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O say can you ski? National anthem contest gets more than 100 entries

Members of the Swiss football team singing the national anthem at the World Cup in Brazil. What will they be singing in future?


More than 100 songs have been handed in to organisers of a competition to find a new Swiss national anthem. A jury will now shortlist ten by autumn and a winner is expected to be presented to the cabinet at some point in the next two years. What they do with it then is up to them. 

The Zurich-based Swiss Society of Common Goodexternal link (SSCG) will announce the official entry figure next week, but as of Friday 116 had arrived: 70 in German, 40 in French, four in Italian and one in Romansh. One effort in Portuguese was also sent in, although the rules demanded entries be in one of Switzerland's four national languages. 

Other requirements for the new anthem is that it should reflect the values – such as liberty, democracy, neutrality, “peace in a spirit of solidarity” – found in the Swiss constitution’s relatively new preamble, adopted in 1999. The tune should also bear some resemblance to the current melody. 

In addition, the song should be singable, “light on the ear” and easy to learn, according to SSCG Director Lukas Niederberger.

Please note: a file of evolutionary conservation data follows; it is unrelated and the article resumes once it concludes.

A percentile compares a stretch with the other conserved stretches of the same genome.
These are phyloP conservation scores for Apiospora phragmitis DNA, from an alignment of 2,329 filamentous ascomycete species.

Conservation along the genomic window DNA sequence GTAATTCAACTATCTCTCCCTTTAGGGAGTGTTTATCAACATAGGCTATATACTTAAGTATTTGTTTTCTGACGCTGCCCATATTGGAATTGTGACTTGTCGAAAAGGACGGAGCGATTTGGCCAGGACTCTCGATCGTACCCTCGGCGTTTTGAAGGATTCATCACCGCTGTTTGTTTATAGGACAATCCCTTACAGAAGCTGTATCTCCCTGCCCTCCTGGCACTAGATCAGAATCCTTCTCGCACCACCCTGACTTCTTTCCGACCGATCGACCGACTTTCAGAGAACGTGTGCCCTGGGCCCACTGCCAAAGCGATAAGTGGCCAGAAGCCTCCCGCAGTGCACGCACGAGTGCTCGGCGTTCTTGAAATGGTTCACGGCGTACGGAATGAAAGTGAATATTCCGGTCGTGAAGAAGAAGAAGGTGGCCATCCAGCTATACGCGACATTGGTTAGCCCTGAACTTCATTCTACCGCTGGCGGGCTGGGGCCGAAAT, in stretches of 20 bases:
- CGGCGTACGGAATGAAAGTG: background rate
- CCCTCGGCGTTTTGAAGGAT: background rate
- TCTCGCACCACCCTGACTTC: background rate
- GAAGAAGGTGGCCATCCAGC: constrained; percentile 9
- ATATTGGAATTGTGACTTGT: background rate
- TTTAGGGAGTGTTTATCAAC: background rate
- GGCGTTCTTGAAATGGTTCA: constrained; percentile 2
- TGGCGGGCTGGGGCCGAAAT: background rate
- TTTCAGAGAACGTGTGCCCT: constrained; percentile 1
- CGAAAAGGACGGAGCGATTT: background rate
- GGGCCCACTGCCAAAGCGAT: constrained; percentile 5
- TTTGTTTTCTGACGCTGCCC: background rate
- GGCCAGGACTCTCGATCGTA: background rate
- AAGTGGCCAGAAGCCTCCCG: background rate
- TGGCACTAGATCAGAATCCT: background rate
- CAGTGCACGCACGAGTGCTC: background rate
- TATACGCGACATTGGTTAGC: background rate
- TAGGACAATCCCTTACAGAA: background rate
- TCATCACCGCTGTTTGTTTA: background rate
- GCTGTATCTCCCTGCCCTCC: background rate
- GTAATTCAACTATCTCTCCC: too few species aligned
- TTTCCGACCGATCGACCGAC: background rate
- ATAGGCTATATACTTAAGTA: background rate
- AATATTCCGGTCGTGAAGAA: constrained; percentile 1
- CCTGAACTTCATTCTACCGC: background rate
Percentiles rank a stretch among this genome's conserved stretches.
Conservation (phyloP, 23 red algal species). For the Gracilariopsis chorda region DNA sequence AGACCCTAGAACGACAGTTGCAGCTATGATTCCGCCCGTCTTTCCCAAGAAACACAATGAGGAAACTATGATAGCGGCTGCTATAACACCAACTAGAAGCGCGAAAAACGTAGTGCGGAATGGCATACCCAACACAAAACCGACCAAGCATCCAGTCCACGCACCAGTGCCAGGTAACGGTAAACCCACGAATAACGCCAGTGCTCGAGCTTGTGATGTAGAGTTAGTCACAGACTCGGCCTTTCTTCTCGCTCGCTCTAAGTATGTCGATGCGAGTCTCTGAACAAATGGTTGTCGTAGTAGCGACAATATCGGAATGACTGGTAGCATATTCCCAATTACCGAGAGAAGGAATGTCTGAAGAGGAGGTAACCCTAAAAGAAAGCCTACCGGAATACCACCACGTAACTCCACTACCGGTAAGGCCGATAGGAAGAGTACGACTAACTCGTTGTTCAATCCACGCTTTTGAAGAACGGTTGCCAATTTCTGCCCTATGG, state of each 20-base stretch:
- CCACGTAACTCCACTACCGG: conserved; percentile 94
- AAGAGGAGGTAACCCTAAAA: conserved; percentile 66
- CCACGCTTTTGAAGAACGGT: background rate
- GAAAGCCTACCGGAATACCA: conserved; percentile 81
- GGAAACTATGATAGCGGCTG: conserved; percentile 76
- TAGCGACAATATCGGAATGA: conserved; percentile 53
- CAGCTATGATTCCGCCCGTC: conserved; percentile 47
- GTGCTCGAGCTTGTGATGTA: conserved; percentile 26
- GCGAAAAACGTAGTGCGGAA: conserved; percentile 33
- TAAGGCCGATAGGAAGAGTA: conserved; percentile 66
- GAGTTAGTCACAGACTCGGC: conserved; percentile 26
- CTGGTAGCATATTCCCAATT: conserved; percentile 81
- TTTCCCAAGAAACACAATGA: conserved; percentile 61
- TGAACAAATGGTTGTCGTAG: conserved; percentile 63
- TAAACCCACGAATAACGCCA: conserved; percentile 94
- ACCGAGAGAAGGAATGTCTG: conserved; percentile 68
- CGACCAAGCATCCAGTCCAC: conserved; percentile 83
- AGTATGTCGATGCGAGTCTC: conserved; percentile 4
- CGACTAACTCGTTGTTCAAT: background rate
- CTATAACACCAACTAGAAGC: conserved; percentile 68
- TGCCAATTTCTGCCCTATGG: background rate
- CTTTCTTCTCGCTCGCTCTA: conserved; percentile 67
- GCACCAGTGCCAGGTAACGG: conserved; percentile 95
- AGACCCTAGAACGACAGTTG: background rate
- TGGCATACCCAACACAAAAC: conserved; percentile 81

‘Weather report’ 

In 2000, a survey in German- and French-speaking Switzerland found that only 3% of Swiss could sing all four verses. Fewer than a third could sing the first part. 

This ambivalence the Swiss have towards their national anthem is not new. In fact, the very need for a song of this kind was questioned from the start. The current anthem, the Swiss Psalm, didn’t become the official anthem until 1981. 

But many Swiss never warmed to the anthem, which an earlier contest organiser likened to a “Swiss weather report”, filled with references to sunsets, stars, and red morning skies. 

In 2004, Bern parliamentarian Margret Kiener Nellen submitted a motion asking that a new text be created for the hymn, which she felt was obsolete, prayer-like, and lacking equality between women and men. 

Her motion failed, but one year later, another motion – calling for the anthem to be played at the first meeting of each new parliamentary session – passed, on the condition that MPs were free to decide whether they wanted to sing along.

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